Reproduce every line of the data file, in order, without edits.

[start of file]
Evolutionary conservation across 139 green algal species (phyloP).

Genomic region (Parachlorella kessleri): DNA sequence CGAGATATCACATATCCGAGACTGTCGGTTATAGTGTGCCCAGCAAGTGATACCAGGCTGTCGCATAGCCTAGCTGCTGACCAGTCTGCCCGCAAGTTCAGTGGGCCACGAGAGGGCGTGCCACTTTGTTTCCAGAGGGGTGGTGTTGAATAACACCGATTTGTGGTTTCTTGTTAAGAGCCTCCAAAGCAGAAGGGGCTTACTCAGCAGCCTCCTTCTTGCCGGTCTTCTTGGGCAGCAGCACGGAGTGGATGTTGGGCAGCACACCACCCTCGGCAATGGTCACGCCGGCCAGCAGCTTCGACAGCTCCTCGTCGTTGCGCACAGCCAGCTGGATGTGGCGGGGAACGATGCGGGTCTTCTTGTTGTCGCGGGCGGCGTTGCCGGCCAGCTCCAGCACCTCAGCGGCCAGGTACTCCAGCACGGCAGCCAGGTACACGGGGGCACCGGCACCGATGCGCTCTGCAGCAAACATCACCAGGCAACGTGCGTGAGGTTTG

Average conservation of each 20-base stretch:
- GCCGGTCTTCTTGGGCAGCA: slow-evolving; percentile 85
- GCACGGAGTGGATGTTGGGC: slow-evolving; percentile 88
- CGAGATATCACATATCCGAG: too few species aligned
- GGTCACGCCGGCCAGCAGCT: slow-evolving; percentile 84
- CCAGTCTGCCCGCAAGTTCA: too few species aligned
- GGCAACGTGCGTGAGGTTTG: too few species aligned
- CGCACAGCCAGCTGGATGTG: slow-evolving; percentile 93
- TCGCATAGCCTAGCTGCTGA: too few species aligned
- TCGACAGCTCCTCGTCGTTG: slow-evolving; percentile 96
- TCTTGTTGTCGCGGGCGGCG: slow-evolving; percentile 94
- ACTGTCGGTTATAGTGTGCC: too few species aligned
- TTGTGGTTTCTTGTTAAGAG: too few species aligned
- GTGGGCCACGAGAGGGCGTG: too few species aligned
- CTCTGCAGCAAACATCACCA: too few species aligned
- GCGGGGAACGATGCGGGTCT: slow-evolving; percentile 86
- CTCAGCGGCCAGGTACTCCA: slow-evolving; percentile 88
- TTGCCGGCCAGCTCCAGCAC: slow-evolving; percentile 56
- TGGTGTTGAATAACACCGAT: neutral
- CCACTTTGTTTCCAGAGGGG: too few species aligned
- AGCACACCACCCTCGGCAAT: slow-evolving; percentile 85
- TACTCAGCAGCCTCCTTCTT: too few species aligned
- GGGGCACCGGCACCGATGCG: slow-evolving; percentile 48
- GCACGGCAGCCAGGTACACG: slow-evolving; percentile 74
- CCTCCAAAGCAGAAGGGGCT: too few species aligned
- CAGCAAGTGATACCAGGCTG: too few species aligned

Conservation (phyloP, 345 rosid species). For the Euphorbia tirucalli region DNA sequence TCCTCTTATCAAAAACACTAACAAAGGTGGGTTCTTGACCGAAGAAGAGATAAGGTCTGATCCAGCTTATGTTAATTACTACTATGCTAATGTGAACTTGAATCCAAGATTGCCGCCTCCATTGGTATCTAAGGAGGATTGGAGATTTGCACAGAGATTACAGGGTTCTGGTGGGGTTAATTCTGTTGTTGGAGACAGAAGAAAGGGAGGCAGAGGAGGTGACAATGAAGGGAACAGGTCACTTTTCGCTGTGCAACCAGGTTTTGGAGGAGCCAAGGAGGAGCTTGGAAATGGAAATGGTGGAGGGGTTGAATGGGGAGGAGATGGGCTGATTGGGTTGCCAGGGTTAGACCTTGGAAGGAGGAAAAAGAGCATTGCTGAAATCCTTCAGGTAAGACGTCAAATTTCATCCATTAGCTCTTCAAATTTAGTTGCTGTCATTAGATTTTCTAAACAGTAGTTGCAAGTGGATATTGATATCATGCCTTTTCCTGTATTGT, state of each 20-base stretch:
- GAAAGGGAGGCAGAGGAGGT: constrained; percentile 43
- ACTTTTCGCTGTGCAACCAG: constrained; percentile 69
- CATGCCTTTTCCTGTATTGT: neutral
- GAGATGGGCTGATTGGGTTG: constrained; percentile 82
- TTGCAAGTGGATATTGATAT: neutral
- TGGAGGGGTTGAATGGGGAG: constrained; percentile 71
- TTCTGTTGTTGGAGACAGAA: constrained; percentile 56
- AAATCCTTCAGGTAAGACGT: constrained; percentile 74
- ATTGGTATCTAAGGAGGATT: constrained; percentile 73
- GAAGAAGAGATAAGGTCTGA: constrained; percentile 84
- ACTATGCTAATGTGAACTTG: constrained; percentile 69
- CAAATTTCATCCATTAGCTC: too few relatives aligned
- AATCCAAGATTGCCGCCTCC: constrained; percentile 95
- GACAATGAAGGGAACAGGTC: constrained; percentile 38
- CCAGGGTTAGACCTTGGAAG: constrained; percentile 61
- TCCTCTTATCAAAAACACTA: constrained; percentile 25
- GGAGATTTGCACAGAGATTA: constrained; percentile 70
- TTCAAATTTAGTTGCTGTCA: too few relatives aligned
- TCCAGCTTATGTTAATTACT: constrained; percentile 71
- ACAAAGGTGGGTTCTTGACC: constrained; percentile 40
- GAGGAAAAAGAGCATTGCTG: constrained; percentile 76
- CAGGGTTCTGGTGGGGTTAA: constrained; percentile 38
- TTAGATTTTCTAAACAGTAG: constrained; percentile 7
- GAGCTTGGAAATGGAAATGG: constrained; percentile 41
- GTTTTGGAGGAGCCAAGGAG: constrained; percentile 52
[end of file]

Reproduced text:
Evolutionary conservation across 139 green algal species (phyloP).

Genomic region (Parachlorella kessleri): DNA sequence CGAGATATCACATATCCGAGACTGTCGGTTATAGTGTGCCCAGCAAGTGATACCAGGCTGTCGCATAGCCTAGCTGCTGACCAGTCTGCCCGCAAGTTCAGTGGGCCACGAGAGGGCGTGCCACTTTGTTTCCAGAGGGGTGGTGTTGAATAACACCGATTTGTGGTTTCTTGTTAAGAGCCTCCAAAGCAGAAGGGGCTTACTCAGCAGCCTCCTTCTTGCCGGTCTTCTTGGGCAGCAGCACGGAGTGGATGTTGGGCAGCACACCACCCTCGGCAATGGTCACGCCGGCCAGCAGCTTCGACAGCTCCTCGTCGTTGCGCACAGCCAGCTGGATGTGGCGGGGAACGATGCGGGTCTTCTTGTTGTCGCGGGCGGCGTTGCCGGCCAGCTCCAGCACCTCAGCGGCCAGGTACTCCAGCACGGCAGCCAGGTACACGGGGGCACCGGCACCGATGCGCTCTGCAGCAAACATCACCAGGCAACGTGCGTGAGGTTTG

Average conservation of each 20-base stretch:
- GCCGGTCTTCTTGGGCAGCA: slow-evolving; percentile 85
- GCACGGAGTGGATGTTGGGC: slow-evolving; percentile 88
- CGAGATATCACATATCCGAG: too few species aligned
- GGTCACGCCGGCCAGCAGCT: slow-evolving; percentile 84
- CCAGTCTGCCCGCAAGTTCA: too few species aligned
- GGCAACGTGCGTGAGGTTTG: too few species aligned
- CGCACAGCCAGCTGGATGTG: slow-evolving; percentile 93
- TCGCATAGCCTAGCTGCTGA: too few species aligned
- TCGACAGCTCCTCGTCGTTG: slow-evolving; percentile 96
- TCTTGTTGTCGCGGGCGGCG: slow-evolving; percentile 94
- ACTGTCGGTTATAGTGTGCC: too few species aligned
- TTGTGGTTTCTTGTTAAGAG: too few species aligned
- GTGGGCCACGAGAGGGCGTG: too few species aligned
- CTCTGCAGCAAACATCACCA: too few species aligned
- GCGGGGAACGATGCGGGTCT: slow-evolving; percentile 86
- CTCAGCGGCCAGGTACTCCA: slow-evolving; percentile 88
- TTGCCGGCCAGCTCCAGCAC: slow-evolving; percentile 56
- TGGTGTTGAATAACACCGAT: neutral
- CCACTTTGTTTCCAGAGGGG: too few species aligned
- AGCACACCACCCTCGGCAAT: slow-evolving; percentile 85
- TACTCAGCAGCCTCCTTCTT: too few species aligned
- GGGGCACCGGCACCGATGCG: slow-evolving; percentile 48
- GCACGGCAGCCAGGTACACG: slow-evolving; percentile 74
- CCTCCAAAGCAGAAGGGGCT: too few species aligned
- CAGCAAGTGATACCAGGCTG: too few species aligned

Conservation (phyloP, 345 rosid species). For the Euphorbia tirucalli region DNA sequence TCCTCTTATCAAAAACACTAACAAAGGTGGGTTCTTGACCGAAGAAGAGATAAGGTCTGATCCAGCTTATGTTAATTACTACTATGCTAATGTGAACTTGAATCCAAGATTGCCGCCTCCATTGGTATCTAAGGAGGATTGGAGATTTGCACAGAGATTACAGGGTTCTGGTGGGGTTAATTCTGTTGTTGGAGACAGAAGAAAGGGAGGCAGAGGAGGTGACAATGAAGGGAACAGGTCACTTTTCGCTGTGCAACCAGGTTTTGGAGGAGCCAAGGAGGAGCTTGGAAATGGAAATGGTGGAGGGGTTGAATGGGGAGGAGATGGGCTGATTGGGTTGCCAGGGTTAGACCTTGGAAGGAGGAAAAAGAGCATTGCTGAAATCCTTCAGGTAAGACGTCAAATTTCATCCATTAGCTCTTCAAATTTAGTTGCTGTCATTAGATTTTCTAAACAGTAGTTGCAAGTGGATATTGATATCATGCCTTTTCCTGTATTGT, state of each 20-base stretch:
- GAAAGGGAGGCAGAGGAGGT: constrained; percentile 43
- ACTTTTCGCTGTGCAACCAG: constrained; percentile 69
- CATGCCTTTTCCTGTATTGT: neutral
- GAGATGGGCTGATTGGGTTG: constrained; percentile 82
- TTGCAAGTGGATATTGATAT: neutral
- TGGAGGGGTTGAATGGGGAG: constrained; percentile 71
- TTCTGTTGTTGGAGACAGAA: constrained; percentile 56
- AAATCCTTCAGGTAAGACGT: constrained; percentile 74
- ATTGGTATCTAAGGAGGATT: constrained; percentile 73
- GAAGAAGAGATAAGGTCTGA: constrained; percentile 84
- ACTATGCTAATGTGAACTTG: constrained; percentile 69
- CAAATTTCATCCATTAGCTC: too few relatives aligned
- AATCCAAGATTGCCGCCTCC: constrained; percentile 95
- GACAATGAAGGGAACAGGTC: constrained; percentile 38
- CCAGGGTTAGACCTTGGAAG: constrained; percentile 61
- TCCTCTTATCAAAAACACTA: constrained; percentile 25
- GGAGATTTGCACAGAGATTA: constrained; percentile 70
- TTCAAATTTAGTTGCTGTCA: too few relatives aligned
- TCCAGCTTATGTTAATTACT: constrained; percentile 71
- ACAAAGGTGGGTTCTTGACC: constrained; percentile 40
- GAGGAAAAAGAGCATTGCTG: constrained; percentile 76
- CAGGGTTCTGGTGGGGTTAA: constrained; percentile 38
- TTAGATTTTCTAAACAGTAG: constrained; percentile 7
- GAGCTTGGAAATGGAAATGG: constrained; percentile 41
- GTTTTGGAGGAGCCAAGGAG: constrained; percentile 52